iPhone could be hurt by Apple's culture -

Apple is allowing history to repeat itself because of the self-destructive culture that it has built around its shiny toys.

According to the New York Times, which is famous for being Apple's unpaid press office, Apple's closed culture is begging a repeat of the situation where Microsoft eclipsed the Apple-Mac.

The Times' logic is pretty valid, the same we have been banging on about. However coming from an outfit which pens only pro-Apple stories it is unusual.

Basically: in the early 1980s, the Macintosh dealt with huge amounts of competition that ran Microsoft software. Jobs' answer was the same as it is now. Close off everything and have absolute control of the machine. In a few years, Microsoft all but sidelined Apple.

The Times senses that things are starting to slip out of Jobs' paws. Americans, who are Apple's largest customer base, now are buying more Android phones than iPhones and in a year Android will have erased the iPhone's once enormous lead in the high end of the smartphone market.

Toni Sacconaghi, an analyst with Sanford Bernstein said it is not clear if openness will ultimately prevail as it did on the PC.

At the same time there is no reason to suggest it wouldn't. In a surprise move the New York Times, which has been doing its best to run down Microsoft's Windows Mobile 7, has finally admitted that the operating system is going to be a rival to Apple too. This means that RIM, Microsoft, Google and even Nokia can't be counted out from giving Jobs' Mob a good kicking.

Apple's response has been to free up the iPhone sales by ending the exclusive deals that it once hatched with the likes of AT&T. Next year the iPhone will move to Verizon.

David B. Yoffie, a professor at the Harvard Business School who has written recent case studies on Apple said there are too many rapid innovations taking place in an open environment for Apple to compete with. If Apple comes out with a new iPhone model once a year, Android phones with new features will hit the market often.

The other danger is that as the numbers of Android phone users grows, the outfit will grow more attractive for app developers.

Being the New York Times, it claimed that Apple's App Store, with more than 250,000 applications, enjoys a large advantage over the Android Market, which has about 80,000. It claims that Apps made for the iPhone tend to be of better quality.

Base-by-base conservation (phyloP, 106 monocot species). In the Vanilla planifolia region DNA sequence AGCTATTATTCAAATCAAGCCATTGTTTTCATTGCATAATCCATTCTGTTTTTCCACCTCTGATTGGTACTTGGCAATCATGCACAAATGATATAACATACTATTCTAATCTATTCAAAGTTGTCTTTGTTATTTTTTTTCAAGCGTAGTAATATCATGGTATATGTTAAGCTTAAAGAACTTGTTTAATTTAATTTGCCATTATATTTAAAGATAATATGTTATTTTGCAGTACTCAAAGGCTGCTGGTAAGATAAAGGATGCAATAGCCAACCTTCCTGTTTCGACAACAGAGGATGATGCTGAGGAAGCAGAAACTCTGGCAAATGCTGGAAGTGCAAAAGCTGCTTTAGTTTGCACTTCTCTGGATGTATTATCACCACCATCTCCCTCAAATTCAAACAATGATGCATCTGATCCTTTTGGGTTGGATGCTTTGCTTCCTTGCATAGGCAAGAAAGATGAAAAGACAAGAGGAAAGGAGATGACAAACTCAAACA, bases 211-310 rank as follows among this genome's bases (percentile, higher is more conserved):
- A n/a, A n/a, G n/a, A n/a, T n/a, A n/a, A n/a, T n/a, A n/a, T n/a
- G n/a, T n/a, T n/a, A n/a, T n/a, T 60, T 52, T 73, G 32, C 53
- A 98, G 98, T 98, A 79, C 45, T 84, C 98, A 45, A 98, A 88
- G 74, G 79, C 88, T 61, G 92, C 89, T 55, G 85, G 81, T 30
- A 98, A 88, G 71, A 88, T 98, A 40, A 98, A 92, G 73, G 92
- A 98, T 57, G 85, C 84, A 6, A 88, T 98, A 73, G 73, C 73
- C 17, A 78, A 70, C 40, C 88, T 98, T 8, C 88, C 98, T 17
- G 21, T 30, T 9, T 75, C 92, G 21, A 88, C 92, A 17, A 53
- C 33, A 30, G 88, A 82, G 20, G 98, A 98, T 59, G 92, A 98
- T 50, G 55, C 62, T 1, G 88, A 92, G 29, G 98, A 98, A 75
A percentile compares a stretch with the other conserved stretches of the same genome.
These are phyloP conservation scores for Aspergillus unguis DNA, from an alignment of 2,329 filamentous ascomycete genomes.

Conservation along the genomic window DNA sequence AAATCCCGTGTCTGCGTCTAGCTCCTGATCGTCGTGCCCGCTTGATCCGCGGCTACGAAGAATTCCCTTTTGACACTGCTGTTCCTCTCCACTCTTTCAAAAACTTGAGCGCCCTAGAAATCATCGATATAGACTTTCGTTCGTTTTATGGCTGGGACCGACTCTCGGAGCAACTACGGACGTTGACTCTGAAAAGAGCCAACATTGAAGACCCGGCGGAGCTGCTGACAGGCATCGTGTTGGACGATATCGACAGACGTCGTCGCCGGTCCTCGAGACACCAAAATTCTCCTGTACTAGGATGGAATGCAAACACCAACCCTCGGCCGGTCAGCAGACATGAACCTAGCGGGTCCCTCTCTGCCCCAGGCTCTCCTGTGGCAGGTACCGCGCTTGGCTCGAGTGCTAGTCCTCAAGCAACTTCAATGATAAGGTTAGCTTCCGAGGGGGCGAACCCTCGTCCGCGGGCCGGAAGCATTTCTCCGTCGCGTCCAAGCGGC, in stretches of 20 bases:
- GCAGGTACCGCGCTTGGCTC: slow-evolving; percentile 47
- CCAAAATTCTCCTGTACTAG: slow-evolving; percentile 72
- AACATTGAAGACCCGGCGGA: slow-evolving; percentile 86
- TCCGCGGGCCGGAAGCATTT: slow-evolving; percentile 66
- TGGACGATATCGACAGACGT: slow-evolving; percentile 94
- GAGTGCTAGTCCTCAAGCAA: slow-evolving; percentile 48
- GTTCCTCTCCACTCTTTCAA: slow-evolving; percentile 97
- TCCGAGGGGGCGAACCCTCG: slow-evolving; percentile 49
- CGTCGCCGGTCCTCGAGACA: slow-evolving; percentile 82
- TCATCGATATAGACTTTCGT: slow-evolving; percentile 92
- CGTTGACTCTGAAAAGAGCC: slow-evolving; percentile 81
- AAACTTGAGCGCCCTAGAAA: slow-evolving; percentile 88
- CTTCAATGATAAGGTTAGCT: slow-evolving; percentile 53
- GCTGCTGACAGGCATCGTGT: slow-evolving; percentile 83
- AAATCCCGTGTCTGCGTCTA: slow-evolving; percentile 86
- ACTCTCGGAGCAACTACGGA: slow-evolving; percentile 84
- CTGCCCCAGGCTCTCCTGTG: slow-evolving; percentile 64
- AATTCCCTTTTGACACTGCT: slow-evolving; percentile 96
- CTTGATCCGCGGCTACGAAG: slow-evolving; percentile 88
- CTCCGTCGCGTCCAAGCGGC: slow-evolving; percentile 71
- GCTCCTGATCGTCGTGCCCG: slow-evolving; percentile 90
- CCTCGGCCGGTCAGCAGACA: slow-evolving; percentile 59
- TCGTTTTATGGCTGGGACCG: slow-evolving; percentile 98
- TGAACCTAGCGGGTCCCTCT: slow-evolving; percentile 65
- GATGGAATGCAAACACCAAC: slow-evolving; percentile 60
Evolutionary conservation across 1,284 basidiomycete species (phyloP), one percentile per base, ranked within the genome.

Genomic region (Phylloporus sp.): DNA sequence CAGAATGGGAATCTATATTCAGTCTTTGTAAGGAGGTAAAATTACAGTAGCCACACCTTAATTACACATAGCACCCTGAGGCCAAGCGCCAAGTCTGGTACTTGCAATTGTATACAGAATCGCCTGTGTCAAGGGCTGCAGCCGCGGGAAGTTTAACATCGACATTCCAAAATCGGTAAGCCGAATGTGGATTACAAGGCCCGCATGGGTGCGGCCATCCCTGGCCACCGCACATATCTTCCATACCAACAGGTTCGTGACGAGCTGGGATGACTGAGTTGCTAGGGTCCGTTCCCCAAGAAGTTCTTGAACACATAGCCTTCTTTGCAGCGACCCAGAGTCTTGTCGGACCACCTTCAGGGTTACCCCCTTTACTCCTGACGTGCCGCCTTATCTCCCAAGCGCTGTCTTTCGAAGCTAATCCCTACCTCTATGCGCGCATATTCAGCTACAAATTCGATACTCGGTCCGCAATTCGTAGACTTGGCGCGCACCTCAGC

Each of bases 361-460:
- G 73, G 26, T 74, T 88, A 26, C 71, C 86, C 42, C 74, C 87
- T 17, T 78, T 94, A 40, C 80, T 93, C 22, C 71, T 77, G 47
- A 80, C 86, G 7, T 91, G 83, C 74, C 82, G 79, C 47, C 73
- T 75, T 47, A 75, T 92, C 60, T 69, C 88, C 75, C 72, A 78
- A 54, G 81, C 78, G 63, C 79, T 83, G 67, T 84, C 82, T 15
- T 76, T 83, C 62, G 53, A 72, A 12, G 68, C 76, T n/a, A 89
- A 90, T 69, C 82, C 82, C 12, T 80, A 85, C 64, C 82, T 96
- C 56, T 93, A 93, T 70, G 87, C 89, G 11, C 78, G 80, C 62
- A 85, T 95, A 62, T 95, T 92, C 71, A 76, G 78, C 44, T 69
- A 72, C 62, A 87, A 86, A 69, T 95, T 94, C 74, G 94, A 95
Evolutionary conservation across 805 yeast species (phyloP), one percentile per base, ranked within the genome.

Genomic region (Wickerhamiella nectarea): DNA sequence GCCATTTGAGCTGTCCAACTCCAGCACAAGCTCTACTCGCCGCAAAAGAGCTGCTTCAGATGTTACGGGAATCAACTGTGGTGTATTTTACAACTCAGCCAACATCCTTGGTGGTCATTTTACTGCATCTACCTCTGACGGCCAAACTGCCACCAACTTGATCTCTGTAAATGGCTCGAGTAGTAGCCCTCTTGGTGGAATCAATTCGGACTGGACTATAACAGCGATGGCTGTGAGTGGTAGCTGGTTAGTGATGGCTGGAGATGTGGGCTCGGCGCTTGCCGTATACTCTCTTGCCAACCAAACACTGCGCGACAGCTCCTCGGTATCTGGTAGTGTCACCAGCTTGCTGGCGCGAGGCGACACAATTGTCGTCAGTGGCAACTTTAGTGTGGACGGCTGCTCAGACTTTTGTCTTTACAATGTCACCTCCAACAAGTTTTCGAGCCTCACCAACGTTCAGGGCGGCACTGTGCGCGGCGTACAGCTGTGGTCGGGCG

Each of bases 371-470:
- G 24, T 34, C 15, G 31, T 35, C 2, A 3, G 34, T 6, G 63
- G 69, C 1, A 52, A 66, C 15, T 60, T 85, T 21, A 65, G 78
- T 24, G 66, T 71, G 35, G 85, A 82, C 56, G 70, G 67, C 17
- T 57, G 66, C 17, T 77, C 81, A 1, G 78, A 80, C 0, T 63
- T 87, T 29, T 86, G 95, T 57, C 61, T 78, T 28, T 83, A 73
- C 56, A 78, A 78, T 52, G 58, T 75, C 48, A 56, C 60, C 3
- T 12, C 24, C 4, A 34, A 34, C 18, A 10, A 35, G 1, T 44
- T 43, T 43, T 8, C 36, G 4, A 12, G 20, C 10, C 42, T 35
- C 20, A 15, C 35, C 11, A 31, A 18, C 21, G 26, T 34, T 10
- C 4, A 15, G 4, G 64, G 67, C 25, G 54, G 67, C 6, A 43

However it sheepishly admits that edge may not last. Again it is Apple's control freak culture which is screwing up things. Developers find Apple's tight control over the App Store a nightmare.

Having pointed out that history is repeating itself, the Times feels the need to defend Apple, we guess in case it does not get a free exclusive iPhone 5 when it comes out.

It claims that history will not repeat itself because Apple is incredibly rich and can afford to invest heavily in research and development.

But that is a poor excuse. Apple had lots of money in its pocket when it started to lose ground to Microsoft. Microsoft has been floundering around for a couple of years, despite being cash rich.

It claims that the iPhone is being helped by the iPad and the iPod Touch because consumers like being able to access the content and applications they bought on iTunes and the App Store on multiple devices. All up Apple has sold more than 120 million iOS devices.

But the "we have a big user base" argument does not really cut it either. All those products can be made much cheaper on Android. Next year it is likely that we will see a flood of Tablets which are half the cost of an iPad and do not ship with Apple's controls. In fact the only reason that Apple has done so well in the tablet market is that there has been no competition.

That is not to say that Apple will be killed off. One thing differs dramatically between this situation and the 1980s. There is much more competition in the smartphone market than there was in the PC industry in the 1980s. This could work in Apple's favour and prevent it being wiped out.

But Apple should pay attention to what the Times is saying. If even Apple's tame lapdog suggests that history might be repeating itself, then Jobs' Mob needs to pay attention. Of course paying attention to other people's views is not something that Steve Jobs is famous for.